“This is literally a franchise which has taken the most notoriously war-mongering stereotype in existence, Viking culture, and gradually transformed it until the characters not only refuse to use violence as a solution, but proudly proclaim that they are a “land of peace.”
That’s an unbelievably radical and transformative narrative for a Hollywood film to deliver, much less a Hollywood children’s film. The HTTYD franchise now joins Avatar: The Last Airbender as one of the only animated franchises to commit this deeply to such a polarizing political stance.”
To the very last scene they’re in together, Hiccup is trying to reason with Drago; every one of his actions is done from a position of non-violent communication. That recognition is absolutely central to any kind of effective reading of How To Train Your Dragon. Dissolve’s essay seems to completely overlook this aspect of HTTYD 2. At no point are the male characters aggressors against Drago. Although they talk about it, they never actually act violently except to defend their home from capture. In fact, the only person to attack Drago first is Valka, who hits him weakly out of anger after watching her giant bewilderbeast get killed. And despite what the Dissolve essay speculates, it seems evident that Valka has never really physically fought with Drago herself.
Valka was never intended to be a serious physical match for Drago, nor should she have been, because the whole point of her character aligned with her son’s is to personify the Viking nation’s progressive anti-violence stance. Sorry that Valka was too busy working as a zoologist to become the vaunted warrior-hero-soldier that apparently makes a female character strong enough for you, Dissolve.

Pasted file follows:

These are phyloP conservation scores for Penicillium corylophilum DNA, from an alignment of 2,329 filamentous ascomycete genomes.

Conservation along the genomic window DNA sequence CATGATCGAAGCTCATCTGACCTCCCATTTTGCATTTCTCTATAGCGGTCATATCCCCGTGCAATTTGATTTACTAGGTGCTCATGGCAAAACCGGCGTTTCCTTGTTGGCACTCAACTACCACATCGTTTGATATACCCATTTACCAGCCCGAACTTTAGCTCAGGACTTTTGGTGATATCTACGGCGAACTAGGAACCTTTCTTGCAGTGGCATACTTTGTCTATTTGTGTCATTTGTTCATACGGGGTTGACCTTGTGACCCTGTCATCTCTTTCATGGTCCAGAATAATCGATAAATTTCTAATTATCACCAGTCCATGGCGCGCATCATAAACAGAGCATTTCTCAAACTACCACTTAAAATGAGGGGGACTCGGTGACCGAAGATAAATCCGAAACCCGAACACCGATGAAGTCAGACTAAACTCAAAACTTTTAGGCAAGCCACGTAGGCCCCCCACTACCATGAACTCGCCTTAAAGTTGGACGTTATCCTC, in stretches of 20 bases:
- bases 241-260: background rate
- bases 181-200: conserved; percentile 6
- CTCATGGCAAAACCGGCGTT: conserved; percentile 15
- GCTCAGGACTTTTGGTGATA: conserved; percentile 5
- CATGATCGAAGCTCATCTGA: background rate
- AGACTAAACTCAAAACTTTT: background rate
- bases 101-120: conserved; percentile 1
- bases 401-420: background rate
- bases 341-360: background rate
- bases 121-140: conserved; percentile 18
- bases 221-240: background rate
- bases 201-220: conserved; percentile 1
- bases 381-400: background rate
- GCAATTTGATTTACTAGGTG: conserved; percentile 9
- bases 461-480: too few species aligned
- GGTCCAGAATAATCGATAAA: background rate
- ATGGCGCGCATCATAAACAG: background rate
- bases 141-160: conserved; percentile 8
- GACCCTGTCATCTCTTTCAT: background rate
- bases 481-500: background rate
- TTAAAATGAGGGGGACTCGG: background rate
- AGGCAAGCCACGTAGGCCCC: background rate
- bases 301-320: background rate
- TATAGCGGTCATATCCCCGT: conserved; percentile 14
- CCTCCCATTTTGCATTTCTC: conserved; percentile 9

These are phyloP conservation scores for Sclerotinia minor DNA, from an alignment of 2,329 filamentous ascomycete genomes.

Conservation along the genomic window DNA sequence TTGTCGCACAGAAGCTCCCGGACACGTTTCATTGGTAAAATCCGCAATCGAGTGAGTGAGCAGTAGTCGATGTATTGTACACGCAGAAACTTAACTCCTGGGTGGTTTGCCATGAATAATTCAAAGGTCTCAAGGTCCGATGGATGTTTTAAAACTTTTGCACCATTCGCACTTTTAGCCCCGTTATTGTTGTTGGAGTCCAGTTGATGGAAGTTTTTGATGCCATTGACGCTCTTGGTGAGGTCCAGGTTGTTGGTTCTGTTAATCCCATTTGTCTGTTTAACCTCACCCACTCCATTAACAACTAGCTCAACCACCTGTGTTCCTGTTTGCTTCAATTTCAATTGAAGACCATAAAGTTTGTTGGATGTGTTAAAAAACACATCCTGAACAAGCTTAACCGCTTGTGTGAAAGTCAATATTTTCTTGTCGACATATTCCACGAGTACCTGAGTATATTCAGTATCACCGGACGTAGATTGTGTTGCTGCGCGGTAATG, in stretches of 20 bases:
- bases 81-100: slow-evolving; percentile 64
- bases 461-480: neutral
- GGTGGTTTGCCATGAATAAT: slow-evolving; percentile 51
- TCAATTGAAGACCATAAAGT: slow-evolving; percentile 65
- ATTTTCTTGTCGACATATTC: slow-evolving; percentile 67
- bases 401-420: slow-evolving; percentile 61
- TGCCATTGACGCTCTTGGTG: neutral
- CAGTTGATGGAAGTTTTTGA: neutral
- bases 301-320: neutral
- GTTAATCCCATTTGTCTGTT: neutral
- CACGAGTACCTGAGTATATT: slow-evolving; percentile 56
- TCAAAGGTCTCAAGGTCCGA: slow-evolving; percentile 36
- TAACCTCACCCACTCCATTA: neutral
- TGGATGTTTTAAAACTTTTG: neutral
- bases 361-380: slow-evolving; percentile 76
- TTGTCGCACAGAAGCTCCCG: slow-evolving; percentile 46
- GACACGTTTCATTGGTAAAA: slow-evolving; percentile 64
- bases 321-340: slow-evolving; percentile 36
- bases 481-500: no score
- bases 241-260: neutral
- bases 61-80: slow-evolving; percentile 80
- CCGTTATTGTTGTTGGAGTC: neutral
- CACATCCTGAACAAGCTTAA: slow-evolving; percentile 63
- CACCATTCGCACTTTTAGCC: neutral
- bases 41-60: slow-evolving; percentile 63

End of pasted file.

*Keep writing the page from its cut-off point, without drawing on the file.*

Instead, she spends years subversively rescuing dragons from capture like a radical Greenpeace activist, and she is the one who leads the enormous dragon army into battle against Drago.
Gif by catsight
And come to that, when was the last time you saw a mother and son riding side-by-side into battle together? Another point for you, DreamWorks.
Gif via phenomenallyextraordinary123
While it’s true that she doesn’t get to do much in the third act, she doesn’t have to. She doesn’t have to because unlike 90 percent of other Hollywood films, HTTYD is a universe with more than one woman in it. And as a result, it gets to have a variety of women who do a variety of different things. Valka doesn’t have to be an all-powerful warrior-soldier, because Astrid and Ruffnut are out there dumping flaming sulfur on the enemy and generally proving that women can be badasses on the battlefield. Valka proves that women can be badasses as activists and scientists and even, yes, as moms, too.
We had so much outrage over that Dissolve essay. We drink a round for Mako Mori, too, badass feminist cultural icon.(via dailydot)